The Bilski decision results in an overly formalistic style of claim writing that requires hardware be recited in the claims, when the exact hardware implementing the software is irrelevant to the invention. For instance, error correction codes used in computers and communications are extremely important to our information society. Error correction codes transform a set of numbers (data) into another set of numbers (a code). The data and code are then transmitted to another location where the data is transformed and compared to the received error correction code. The patent claims and the patent specification do not need to recite the hardware by which the error correction system is implemented for an electrical engineer to understand the system. In fact, most technical and text books on coding do not refer to the underlying hardware. However, under Bilski, if the inventor does not recite some hardware then his claims will fail the machine or transformation test. What is the risk to the patent system if the inventor does not recite the hardware for an error correction code? An error correction coding scheme divorced from hardware is useless. No one is going to compute error correction codes by hand. The requirement to recite the hardware is absurd and the most likely outcome of this rule is to deny a patent to a deserving inventor.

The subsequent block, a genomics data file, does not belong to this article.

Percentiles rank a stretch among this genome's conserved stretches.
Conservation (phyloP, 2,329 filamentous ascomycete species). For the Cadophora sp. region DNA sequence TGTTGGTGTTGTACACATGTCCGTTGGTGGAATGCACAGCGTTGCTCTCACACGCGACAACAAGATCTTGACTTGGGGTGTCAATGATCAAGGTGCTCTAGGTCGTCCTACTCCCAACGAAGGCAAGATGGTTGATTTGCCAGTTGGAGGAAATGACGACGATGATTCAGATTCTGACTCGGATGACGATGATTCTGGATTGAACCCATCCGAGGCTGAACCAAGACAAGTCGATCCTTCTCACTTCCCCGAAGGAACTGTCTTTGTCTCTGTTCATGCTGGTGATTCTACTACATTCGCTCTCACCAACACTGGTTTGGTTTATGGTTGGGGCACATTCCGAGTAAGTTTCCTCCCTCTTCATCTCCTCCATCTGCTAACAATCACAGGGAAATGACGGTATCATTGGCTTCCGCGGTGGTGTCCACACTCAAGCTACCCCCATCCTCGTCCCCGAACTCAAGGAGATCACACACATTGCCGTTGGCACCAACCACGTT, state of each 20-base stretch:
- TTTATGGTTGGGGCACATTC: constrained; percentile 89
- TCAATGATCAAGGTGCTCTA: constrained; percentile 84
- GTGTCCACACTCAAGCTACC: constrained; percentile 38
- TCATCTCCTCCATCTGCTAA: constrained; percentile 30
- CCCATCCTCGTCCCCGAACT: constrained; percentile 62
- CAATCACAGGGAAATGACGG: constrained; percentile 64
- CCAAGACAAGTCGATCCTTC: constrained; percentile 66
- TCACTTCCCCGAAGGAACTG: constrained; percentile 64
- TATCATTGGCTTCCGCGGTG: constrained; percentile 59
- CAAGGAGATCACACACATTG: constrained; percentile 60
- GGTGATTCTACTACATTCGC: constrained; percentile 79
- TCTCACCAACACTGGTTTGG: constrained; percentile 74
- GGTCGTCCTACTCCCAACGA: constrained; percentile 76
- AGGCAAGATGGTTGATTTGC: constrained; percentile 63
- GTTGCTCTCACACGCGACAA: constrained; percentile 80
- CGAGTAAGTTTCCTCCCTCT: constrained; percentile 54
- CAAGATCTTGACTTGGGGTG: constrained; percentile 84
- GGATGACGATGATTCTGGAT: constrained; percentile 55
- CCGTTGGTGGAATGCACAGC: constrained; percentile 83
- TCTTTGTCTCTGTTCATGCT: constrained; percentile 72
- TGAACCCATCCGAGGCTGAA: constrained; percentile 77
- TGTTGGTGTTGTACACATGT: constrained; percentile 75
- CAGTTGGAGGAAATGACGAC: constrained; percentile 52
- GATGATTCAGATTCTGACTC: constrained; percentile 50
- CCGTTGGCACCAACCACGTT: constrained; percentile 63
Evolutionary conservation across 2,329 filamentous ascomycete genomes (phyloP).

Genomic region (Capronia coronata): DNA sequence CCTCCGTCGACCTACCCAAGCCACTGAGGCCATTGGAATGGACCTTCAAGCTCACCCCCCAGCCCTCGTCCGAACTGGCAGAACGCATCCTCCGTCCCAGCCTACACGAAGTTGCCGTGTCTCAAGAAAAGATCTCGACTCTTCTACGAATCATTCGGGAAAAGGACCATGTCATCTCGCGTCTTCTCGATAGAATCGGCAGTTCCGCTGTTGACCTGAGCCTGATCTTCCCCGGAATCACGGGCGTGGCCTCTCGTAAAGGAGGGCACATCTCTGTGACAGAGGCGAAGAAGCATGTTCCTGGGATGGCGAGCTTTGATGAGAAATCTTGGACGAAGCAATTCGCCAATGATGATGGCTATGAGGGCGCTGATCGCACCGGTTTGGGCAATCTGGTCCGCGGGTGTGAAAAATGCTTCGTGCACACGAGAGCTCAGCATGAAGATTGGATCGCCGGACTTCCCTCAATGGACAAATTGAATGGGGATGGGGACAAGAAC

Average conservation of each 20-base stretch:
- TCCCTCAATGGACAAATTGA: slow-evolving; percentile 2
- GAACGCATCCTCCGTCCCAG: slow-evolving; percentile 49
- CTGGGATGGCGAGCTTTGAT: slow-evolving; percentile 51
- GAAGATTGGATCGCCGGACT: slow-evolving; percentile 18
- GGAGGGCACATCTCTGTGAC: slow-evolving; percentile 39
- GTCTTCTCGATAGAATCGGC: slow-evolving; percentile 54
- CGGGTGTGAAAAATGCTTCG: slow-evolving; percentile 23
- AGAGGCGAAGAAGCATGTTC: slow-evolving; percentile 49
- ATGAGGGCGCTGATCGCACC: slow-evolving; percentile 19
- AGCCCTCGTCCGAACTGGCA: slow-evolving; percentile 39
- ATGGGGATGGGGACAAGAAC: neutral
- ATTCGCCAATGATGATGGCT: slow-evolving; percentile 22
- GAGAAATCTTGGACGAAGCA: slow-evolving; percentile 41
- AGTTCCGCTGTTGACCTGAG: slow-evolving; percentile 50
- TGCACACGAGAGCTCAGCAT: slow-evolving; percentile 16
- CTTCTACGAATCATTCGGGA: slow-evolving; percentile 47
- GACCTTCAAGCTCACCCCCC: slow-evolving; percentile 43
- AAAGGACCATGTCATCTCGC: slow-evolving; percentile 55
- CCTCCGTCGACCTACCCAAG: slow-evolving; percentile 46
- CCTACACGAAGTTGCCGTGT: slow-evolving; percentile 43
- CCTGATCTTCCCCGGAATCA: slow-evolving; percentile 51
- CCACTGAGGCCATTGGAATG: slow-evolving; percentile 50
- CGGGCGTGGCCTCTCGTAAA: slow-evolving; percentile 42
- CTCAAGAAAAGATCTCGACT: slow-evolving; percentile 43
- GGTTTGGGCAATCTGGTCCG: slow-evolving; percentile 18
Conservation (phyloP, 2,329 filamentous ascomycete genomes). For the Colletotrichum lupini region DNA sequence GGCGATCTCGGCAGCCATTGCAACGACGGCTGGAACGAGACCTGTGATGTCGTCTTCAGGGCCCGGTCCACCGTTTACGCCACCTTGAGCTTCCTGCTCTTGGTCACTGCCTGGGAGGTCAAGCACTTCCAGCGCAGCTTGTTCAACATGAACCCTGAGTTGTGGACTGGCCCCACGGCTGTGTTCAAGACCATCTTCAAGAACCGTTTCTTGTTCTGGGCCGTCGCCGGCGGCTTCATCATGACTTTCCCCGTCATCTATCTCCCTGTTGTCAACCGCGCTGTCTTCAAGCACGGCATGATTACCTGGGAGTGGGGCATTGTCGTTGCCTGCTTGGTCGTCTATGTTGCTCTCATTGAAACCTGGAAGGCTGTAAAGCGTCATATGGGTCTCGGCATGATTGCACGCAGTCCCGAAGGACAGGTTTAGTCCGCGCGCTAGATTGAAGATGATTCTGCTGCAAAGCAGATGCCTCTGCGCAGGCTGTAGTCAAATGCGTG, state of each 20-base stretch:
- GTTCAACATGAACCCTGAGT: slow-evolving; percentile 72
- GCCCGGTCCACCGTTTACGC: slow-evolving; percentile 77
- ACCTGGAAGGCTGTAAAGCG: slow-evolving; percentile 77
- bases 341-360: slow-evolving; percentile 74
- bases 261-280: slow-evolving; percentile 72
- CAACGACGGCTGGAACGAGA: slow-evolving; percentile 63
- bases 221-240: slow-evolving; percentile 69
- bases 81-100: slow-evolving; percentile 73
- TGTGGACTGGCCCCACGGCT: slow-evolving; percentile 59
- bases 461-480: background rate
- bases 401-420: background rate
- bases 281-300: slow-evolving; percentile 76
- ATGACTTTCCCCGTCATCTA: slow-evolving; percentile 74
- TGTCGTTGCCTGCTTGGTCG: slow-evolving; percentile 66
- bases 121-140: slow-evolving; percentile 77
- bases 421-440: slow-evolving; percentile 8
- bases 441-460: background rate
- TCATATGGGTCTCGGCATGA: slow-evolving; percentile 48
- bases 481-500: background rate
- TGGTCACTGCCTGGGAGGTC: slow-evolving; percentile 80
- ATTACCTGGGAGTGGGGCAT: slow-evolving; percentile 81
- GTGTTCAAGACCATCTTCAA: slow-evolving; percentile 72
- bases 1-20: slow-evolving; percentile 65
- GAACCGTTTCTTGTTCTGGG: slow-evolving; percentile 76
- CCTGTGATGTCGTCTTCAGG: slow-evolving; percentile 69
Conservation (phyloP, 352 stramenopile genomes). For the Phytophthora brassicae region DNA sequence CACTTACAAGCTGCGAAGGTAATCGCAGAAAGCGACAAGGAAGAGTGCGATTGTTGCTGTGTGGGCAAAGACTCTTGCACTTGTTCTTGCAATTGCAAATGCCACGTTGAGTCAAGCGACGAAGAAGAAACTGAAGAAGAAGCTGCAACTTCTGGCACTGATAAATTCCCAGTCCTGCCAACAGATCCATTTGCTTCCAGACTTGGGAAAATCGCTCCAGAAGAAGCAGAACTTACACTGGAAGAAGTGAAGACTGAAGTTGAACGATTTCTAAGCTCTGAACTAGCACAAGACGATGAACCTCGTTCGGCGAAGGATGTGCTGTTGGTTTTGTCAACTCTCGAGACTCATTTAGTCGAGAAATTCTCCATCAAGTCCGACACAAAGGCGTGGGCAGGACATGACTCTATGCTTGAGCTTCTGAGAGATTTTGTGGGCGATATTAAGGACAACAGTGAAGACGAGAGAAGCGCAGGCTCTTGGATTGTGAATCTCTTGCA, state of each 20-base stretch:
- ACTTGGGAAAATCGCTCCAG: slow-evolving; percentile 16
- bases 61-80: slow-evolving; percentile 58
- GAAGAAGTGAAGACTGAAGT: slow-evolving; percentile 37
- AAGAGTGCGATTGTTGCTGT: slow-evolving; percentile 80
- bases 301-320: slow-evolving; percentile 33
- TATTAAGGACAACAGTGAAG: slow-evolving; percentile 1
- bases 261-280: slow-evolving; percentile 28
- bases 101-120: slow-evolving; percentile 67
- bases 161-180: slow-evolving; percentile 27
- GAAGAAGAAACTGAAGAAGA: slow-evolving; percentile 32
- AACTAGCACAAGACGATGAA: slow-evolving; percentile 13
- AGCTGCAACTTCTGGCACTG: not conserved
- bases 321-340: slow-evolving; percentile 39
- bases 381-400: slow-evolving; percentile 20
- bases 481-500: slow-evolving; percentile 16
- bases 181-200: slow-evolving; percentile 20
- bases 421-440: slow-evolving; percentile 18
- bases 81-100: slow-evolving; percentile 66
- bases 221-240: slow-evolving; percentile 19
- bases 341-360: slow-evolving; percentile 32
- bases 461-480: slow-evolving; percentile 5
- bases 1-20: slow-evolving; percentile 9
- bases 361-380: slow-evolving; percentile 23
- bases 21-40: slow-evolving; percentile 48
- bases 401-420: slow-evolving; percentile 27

Business Method Patents
One of the first cases stating that methods of doing business are not patentable related to a patent covering outdoor drive-in movie theaters, Loew’s Drive-In Theatres v. Park-In Theatres, 174 F.2d 547, 552 (1st Cir. 1949). The claims covered the now well-know design for a drive-in movie theater. Clearly, these claims were directed to real world objects and there relationship. For instance, how does one setup the parking rows in a partial semi circle around a screen and run the speaker systems to the cars? The drive-in theater was a major success with over 800 drive-in theaters in 1948. The drive-in theater did not exist before Richard Hollingshead, the inventor, created it. Despite this, the court ruled that methods of doing business were not patentable and invalidated Mr. Hollingshead’s patent. A process for building a car, airplane, or radio are methods of doing business and yet no one would question that it was patentable. A process for curing rubber is also a method of doing business. All of these processes are part of how a company conducts its business, i.e., a method of doing business. There is no support in the statute, 35 USC § 101, for a prohibition against business method patents.